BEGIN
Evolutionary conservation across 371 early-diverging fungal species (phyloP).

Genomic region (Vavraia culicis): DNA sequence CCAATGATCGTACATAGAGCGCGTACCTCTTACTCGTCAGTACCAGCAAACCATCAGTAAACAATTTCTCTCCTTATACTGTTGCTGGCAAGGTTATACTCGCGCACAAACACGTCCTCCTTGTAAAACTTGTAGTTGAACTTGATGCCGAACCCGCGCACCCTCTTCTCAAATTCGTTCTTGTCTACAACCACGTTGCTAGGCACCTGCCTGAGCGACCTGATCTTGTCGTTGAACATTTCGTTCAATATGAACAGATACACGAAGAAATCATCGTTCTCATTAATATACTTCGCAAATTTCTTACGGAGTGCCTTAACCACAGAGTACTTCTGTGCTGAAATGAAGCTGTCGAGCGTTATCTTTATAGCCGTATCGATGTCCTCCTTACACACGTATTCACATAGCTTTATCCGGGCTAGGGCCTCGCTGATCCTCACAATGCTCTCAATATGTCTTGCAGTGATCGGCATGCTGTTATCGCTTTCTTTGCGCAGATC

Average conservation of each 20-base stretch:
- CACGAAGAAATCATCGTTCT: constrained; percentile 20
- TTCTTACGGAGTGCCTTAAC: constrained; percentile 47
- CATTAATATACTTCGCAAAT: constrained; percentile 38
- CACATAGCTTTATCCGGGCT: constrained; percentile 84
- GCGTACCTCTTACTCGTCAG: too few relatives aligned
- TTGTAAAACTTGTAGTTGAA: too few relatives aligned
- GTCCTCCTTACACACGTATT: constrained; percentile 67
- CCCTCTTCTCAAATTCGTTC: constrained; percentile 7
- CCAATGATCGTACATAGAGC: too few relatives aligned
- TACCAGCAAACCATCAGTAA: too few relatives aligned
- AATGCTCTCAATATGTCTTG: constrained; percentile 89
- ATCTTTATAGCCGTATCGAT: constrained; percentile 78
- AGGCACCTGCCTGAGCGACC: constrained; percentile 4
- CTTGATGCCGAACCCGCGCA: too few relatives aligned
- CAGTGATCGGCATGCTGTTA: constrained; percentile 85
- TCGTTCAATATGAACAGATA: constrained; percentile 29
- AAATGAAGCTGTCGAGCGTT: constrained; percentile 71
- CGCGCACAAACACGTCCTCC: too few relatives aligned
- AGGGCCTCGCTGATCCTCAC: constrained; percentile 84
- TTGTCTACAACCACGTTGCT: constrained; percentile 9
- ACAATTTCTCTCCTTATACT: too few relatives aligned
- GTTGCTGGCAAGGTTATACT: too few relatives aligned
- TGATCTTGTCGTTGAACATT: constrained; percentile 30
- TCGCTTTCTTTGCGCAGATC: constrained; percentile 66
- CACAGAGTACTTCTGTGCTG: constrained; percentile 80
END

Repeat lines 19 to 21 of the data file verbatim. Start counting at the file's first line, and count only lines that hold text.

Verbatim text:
- TCGTTCAATATGAACAGATA: constrained; percentile 29
- AAATGAAGCTGTCGAGCGTT: constrained; percentile 71
- CGCGCACAAACACGTCCTCC: too few relatives aligned